DOZENS of common animals may be vulnerable to Sars-CoV-2 – the virus that causes Covid-19.
Sheep, squirrels, hamsters and 25 other mammals could be susceptible to infection by the deadly virus, scientists have warned.
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A total of 215 different animals were examined as part of the groundbreaking study.
Scientists already knew that dogs and cats are both at risk of infection.
But other household pets like guinea pigs, hamsters and rabbits may also be vulnerable.
Farm and zoo animals are also at risk of being infected by the virus.
First, scientists investigated how the virus' spike protein interacts with the ACE2 protein it attaches to – as part of the infection process.
Animals have mutated versions of the ACE2 protein that make it different from our own.
Scientists examined whether these differences would reduce the stability of the bond between the virus protein and the host protein.
It's this binding process that gives the virus entry to your cells.
And it turns out that for some animals – including sheep and great apes – the proteins can bind together as strongly as in a human.
A total of 28 animals that are regularly in contact with humans were highlighted as part of the study.
However, it's important to note that this isn't proof that each animal can definitely be infected.
And there's no guarantee that transmission is possible in all cases either.
Animals potentially vulnerable to SARS-CoV-2
Here’s the list of 28 species identified as being vulnerable…
- Golden Hamster
- Chinese Hamster
- Guinea Pig
- Great Apes (Chimpanzee, Bonobo, Gorilla, Orangutan)
- Golden Snub-nosed Monkey
- Wild Yak
- Polar Bear
- Arabian Camel
- Domestic Yak
- Red Fox
- Cow hybrid Bos Indicus
"We wanted to look beyond just the animals that had been studied experimentally, to see which animals might be at risk of infection, and would warrant further investigation and possible monitoring," said lead author Professor Christine Orengo, of UCL, speaking to PA.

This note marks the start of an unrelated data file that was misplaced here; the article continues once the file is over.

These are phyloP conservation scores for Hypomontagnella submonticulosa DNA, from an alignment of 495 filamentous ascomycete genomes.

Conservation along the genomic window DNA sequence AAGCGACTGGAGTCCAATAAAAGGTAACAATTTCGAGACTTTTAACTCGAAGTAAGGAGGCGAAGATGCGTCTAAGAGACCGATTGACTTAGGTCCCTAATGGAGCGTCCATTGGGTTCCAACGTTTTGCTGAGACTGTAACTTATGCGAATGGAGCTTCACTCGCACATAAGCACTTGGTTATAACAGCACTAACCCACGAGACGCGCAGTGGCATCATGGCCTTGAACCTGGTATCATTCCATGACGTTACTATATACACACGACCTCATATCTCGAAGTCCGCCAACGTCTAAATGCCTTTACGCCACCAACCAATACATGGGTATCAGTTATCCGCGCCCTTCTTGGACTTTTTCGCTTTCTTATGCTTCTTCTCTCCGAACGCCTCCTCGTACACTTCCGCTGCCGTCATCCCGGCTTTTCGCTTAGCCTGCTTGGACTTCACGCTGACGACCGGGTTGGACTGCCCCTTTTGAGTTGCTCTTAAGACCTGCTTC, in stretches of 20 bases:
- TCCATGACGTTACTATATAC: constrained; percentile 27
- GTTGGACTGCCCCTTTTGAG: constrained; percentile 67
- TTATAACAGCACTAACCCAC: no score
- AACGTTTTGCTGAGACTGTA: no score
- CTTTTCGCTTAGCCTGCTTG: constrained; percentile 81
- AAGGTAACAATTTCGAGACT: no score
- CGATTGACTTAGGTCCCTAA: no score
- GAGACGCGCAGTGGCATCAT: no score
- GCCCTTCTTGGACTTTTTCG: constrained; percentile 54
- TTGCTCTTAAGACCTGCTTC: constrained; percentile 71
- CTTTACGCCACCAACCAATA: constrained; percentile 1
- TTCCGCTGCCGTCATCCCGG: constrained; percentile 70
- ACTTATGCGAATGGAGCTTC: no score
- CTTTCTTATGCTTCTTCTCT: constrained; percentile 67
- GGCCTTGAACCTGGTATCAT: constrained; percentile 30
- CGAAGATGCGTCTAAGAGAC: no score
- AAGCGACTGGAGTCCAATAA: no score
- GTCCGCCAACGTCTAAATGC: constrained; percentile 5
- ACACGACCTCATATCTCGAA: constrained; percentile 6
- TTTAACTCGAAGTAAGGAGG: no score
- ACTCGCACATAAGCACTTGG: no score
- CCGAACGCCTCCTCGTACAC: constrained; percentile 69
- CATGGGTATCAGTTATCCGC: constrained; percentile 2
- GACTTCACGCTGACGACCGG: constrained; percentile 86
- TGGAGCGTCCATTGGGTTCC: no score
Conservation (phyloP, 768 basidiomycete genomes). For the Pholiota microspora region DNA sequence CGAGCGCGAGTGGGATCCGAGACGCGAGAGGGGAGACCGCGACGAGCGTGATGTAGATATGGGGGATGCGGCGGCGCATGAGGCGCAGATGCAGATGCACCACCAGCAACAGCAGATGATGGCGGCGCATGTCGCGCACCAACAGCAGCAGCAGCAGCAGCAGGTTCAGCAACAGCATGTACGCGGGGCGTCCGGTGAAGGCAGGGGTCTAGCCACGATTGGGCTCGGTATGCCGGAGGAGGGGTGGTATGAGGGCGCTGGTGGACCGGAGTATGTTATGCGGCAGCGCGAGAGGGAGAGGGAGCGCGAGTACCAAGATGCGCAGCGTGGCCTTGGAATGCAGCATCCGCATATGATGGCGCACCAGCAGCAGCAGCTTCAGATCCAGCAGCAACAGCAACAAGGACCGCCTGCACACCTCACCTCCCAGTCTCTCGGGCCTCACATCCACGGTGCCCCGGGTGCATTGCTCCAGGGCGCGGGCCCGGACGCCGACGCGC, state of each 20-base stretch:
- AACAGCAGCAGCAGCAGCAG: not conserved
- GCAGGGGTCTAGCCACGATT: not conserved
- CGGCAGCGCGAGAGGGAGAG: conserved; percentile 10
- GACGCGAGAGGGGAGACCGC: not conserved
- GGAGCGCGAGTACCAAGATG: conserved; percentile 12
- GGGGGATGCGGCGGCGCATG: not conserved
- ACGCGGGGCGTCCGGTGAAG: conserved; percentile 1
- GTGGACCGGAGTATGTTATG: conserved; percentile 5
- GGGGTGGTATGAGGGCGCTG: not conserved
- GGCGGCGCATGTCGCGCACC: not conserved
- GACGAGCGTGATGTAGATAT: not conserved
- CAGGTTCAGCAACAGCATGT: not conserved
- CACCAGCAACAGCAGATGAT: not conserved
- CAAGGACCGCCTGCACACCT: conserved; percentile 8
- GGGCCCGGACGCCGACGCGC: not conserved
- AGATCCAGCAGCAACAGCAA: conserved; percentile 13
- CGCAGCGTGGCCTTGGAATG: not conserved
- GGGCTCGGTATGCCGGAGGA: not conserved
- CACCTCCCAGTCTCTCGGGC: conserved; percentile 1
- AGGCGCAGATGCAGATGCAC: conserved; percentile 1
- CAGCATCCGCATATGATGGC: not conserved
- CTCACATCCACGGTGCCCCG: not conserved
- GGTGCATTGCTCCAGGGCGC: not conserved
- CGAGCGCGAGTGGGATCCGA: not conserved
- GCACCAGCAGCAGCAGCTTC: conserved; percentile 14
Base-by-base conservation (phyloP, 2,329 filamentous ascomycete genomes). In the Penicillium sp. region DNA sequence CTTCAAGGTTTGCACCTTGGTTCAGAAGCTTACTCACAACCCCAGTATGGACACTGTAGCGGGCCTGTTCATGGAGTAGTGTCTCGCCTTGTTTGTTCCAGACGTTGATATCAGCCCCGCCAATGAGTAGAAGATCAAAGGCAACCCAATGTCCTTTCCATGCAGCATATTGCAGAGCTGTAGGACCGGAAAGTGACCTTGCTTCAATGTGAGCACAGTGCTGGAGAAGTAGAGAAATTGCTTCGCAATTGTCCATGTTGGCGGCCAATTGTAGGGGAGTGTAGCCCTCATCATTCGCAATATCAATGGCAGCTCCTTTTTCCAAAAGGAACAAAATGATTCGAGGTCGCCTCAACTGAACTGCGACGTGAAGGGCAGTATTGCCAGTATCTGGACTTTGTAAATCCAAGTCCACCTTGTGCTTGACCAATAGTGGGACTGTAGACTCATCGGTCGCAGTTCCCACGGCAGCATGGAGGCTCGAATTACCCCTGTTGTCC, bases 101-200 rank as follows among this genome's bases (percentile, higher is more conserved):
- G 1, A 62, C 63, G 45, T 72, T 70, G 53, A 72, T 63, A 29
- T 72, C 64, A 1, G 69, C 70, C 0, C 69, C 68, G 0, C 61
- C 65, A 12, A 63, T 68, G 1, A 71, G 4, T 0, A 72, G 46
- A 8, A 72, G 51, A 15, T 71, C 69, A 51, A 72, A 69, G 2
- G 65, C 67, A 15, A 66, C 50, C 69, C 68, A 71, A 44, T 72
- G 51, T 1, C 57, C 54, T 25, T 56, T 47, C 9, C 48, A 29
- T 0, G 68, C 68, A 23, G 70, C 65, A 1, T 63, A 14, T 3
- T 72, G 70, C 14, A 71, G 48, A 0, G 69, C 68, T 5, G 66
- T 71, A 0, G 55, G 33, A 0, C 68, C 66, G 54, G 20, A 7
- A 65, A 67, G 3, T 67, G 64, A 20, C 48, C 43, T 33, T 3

"The animals we identified may be at risk of outbreaks that could threaten endangered species or harm the livelihoods of farmers.
"The animals might also act as reservoirs of the virus, with the potential to re-infect humans later on, as has been documented on mink farms."
What to do if you have coronavirus and pets
Consider the following…
- Restrict contact with pets as a precautionary animal health measure until more information is known about the virus.
- If your pet requires care, wash your hands before and after any interaction with them and wear a face mask if possible.
- Keep cats indoors if possible and try to get someone else to exercise dogs, to reduce the likelihood of your pet spreading the disease – but there is no evidence that pets play a role in the spread of the disease.
- If your pet shows clinical signs, please do not take it to the vet but call the practice for advice.
- If your pet requires emergency treatment, call the practice for further advice. Do not take your pet to the surgery unless the vet instructs you to. You may need to arrange for someone else to transport your pet for treatment.
The study found that most birds, fish, and reptiles do not appear to be at risk of infection.
But the majority of the mammals they reviewed could potentially be infected.
Several animals have been reported with Covid-19 infections, including domestic cats, dogs, mink, lions and tigers.
And ferrets and macaques have been infected in laboratory studies.
This research was published in the journal Scientific Reports.
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